Due to this porous nature it is a great additive for soil that are in dry areas, as the biochar retains water very well. So not only are we taking carbon out of the atmosphere we are growing better plants by burying the sequestered carbon and aiding in those plants ability to grow big taking even more carbon out of the atmosphere. Added to a garden or raised bed and it will allow to reduce your watering by 50% or more.

At this point it seems like biochar couldn’t get any better. But it does. If you properly inoculate (add nutrients to) the biochar before adding it to the soil, you will never have to fertilize the soil again. Due to its carbon like nature and porous nature biochar not only stores nutrients very well it is the perfect home for them to live and reproduce. Think of it like a city for all the living microorganisms and beneficial fungi. And since it’s carbon it doesn’t break down.

Biochar has been found to harbor good soil for over 2000 years plus. To date we don’t know how long it takes before it goes bad; if it even does. It was practiced in South America along the amazon river and has been found in the amazon rain forest. Literally the most lush environment on earth. Back then it was called terra-pretta or precious soil.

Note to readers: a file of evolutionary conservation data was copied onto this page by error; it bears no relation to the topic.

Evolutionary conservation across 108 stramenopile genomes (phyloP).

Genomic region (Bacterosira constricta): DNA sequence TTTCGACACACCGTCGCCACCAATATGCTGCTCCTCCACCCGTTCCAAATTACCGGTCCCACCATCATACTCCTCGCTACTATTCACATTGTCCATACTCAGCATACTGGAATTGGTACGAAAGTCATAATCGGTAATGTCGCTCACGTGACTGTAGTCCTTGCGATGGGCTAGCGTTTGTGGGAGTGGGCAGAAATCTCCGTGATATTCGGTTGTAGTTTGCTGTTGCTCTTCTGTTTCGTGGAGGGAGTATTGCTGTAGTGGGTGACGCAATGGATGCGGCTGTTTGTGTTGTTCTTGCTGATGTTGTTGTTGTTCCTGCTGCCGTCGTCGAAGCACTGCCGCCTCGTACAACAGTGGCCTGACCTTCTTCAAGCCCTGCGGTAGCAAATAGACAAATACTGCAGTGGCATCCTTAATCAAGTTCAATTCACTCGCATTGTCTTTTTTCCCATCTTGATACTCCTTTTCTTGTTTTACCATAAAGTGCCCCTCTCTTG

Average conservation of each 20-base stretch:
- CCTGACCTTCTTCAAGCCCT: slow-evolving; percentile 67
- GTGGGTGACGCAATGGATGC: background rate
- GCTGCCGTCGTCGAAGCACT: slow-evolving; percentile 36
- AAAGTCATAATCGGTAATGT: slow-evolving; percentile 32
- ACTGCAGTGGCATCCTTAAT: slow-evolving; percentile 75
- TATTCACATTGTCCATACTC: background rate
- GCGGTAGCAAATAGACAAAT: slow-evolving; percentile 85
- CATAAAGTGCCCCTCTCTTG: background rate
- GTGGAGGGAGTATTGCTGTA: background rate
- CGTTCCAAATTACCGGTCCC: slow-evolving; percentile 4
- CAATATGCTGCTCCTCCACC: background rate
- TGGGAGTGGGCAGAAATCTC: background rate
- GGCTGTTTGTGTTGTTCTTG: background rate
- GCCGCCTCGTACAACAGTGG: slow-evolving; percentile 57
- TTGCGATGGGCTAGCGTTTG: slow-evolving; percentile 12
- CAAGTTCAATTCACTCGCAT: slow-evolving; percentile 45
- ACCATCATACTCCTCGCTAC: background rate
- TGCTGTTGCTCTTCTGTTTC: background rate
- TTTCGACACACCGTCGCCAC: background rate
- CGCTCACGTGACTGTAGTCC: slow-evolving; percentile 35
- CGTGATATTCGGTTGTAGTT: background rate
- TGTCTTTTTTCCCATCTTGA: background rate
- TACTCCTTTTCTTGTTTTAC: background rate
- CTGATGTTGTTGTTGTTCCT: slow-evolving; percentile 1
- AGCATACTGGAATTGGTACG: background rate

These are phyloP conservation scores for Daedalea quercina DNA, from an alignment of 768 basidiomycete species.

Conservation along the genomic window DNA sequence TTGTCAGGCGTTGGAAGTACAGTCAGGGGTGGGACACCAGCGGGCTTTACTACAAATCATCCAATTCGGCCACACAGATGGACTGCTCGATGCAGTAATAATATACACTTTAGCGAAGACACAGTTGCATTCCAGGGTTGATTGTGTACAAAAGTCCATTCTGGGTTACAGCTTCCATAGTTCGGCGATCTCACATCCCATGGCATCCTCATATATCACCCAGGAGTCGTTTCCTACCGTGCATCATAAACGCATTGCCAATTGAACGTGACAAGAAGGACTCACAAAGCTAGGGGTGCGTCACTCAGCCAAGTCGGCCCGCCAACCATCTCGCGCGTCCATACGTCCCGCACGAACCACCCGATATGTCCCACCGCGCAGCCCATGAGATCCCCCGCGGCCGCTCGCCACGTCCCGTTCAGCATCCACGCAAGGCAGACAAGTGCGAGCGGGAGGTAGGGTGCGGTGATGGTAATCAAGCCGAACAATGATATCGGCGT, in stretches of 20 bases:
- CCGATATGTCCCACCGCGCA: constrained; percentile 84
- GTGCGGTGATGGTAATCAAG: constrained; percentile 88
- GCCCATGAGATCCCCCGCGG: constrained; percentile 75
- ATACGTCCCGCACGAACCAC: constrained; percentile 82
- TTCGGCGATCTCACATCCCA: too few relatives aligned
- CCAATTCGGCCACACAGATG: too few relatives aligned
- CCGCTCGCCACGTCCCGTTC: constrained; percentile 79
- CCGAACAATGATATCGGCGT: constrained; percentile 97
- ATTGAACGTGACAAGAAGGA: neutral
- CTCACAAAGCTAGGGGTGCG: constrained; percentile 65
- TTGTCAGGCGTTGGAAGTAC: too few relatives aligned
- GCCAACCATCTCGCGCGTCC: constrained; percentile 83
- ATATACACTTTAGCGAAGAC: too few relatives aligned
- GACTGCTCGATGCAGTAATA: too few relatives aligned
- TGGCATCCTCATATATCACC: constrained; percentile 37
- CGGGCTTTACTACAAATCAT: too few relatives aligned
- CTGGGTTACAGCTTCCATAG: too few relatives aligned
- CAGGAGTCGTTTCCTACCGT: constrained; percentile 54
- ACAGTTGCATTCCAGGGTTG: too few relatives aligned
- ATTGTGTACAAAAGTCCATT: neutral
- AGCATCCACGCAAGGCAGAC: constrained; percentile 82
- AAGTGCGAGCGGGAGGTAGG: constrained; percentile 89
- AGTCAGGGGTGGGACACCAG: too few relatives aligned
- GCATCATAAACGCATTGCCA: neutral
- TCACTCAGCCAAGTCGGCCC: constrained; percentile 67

Teaching aquaponics at the Sustainable Farm School in Unionville, CT.
Adding biochar to our media beds results in even more produce production!

Biochar added structure to the soil along the amazon. This prevented the river from being able to wipe away the soil and also provided a perfect home for all the good nutrients in the water. And this bring us to why we were here teaching the kids about biochar at the Sustainable Farm School.

We add biochar to our media bed system to take advantage of its ability to retain nutrients. It is also a great environment for our plants root system. It also aids as a filter to our water. Biochar acts like like a Brita filter which actually uses activated carbon to filter the water. We make our own biochar with homemade ovens. The one we use at the school for the demonstration we make out of a paint can, a big  tomato sauce can section and a pineapple juice can. That’s all it takes to make this great soil-additive.

We did a live demonstration with the kids including a burn so they could see the process happen while we were teaching them about it. And after the burn was over, we made a compost tea with worm castings the kids collected. They had been learning about compost tea in the class so this was and were proud to say they made quite a brew. When the burn was done we added the biochar to the tea.

We will keep the biochar in the tea with a bubbler to aerate the brew for about a week. At that point the kids will add it to their semester project, a permaculture spiral herb garden! We’ll be checking back in with them to see how the garden goes. For now here are some pics from the demonstration.

Thanks for reading!